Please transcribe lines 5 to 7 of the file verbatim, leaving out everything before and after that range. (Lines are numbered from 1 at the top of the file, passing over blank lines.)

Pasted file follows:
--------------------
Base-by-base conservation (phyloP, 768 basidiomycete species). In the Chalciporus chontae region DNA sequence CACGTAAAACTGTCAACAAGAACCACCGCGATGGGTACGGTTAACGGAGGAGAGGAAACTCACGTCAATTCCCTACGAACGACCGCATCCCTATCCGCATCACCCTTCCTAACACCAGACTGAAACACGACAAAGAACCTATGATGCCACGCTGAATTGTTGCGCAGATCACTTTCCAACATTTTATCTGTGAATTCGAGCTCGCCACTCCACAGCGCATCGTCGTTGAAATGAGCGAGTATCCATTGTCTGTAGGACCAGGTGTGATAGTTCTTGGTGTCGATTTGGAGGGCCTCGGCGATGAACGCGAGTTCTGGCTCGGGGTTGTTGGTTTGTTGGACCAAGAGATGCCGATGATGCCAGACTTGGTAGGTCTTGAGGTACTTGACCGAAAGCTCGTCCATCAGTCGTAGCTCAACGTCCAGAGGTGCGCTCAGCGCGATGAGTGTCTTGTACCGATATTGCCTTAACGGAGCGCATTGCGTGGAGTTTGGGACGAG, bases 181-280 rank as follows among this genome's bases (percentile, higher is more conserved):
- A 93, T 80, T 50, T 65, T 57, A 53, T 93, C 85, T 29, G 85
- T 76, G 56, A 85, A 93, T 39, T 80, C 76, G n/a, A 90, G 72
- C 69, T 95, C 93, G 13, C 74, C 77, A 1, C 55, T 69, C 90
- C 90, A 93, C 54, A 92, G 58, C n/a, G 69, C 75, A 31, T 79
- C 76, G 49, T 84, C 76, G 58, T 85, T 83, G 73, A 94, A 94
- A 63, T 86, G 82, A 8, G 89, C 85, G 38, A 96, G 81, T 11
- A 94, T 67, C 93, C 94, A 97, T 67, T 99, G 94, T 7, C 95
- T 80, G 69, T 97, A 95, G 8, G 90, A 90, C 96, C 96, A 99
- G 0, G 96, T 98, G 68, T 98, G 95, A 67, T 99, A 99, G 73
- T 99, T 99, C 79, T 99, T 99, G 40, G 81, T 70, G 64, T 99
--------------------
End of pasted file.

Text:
- C 90, A 93, C 54, A 92, G 58, C n/a, G 69, C 75, A 31, T 79
- C 76, G 49, T 84, C 76, G 58, T 85, T 83, G 73, A 94, A 94
- A 63, T 86, G 82, A 8, G 89, C 85, G 38, A 96, G 81, T 11